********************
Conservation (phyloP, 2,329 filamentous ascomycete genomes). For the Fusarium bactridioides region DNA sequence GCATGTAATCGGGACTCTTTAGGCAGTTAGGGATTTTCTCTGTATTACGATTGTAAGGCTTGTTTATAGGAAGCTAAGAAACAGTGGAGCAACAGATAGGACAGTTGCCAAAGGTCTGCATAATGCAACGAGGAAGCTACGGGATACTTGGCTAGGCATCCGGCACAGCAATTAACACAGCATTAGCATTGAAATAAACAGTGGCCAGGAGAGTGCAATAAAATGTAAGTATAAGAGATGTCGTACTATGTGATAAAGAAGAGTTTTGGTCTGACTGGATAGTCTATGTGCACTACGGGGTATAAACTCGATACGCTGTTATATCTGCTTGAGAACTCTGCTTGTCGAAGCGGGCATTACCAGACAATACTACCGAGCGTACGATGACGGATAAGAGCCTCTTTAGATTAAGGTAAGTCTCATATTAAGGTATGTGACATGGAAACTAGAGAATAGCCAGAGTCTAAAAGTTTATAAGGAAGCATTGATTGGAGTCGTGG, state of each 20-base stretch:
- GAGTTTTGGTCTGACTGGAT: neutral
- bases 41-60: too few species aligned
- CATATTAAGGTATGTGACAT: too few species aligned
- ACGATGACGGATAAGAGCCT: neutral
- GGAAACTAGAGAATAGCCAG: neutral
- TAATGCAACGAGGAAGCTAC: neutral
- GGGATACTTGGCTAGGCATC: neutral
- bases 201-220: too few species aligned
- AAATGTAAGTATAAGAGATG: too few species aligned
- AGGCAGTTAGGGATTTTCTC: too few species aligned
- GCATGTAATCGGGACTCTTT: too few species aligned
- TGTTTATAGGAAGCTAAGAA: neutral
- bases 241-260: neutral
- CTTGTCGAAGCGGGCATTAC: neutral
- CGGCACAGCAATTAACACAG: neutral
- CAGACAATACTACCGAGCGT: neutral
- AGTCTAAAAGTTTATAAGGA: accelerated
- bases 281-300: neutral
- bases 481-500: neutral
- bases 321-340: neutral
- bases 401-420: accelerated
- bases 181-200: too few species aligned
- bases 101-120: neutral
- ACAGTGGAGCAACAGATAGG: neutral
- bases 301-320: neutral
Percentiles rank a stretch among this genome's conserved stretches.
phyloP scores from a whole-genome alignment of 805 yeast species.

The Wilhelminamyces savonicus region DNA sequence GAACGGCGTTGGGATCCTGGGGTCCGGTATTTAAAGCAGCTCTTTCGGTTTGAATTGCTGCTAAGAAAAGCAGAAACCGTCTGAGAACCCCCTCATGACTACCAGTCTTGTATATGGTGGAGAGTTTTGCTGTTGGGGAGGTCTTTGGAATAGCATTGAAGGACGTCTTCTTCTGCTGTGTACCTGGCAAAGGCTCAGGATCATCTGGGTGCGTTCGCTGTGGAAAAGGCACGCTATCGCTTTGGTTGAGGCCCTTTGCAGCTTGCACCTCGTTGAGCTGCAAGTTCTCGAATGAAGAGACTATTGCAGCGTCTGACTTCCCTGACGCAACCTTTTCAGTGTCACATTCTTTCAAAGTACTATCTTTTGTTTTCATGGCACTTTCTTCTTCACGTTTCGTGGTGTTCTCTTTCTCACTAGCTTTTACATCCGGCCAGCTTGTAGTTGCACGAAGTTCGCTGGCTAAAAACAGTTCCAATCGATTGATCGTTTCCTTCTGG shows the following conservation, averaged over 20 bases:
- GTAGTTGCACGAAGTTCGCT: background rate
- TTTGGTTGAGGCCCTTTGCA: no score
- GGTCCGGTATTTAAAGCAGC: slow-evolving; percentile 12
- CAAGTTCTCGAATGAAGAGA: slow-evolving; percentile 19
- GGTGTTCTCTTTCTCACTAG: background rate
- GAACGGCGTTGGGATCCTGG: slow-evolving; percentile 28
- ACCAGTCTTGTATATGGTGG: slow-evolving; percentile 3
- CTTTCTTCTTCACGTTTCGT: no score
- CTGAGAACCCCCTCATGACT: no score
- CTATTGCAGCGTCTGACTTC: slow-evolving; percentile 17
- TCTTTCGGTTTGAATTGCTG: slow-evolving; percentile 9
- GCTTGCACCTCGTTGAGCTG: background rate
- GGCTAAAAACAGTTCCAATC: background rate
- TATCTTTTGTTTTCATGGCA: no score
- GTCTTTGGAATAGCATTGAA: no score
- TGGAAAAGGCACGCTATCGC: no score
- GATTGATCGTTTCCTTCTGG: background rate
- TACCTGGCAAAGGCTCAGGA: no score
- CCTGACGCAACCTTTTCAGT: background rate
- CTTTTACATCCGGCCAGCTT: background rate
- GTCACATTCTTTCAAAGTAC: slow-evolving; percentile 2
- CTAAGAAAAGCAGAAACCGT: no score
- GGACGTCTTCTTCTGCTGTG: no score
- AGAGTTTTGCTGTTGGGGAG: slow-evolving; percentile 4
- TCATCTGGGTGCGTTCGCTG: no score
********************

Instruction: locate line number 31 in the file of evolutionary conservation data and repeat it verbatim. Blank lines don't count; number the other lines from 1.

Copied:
- TTTGGTTGAGGCCCTTTGCA: no score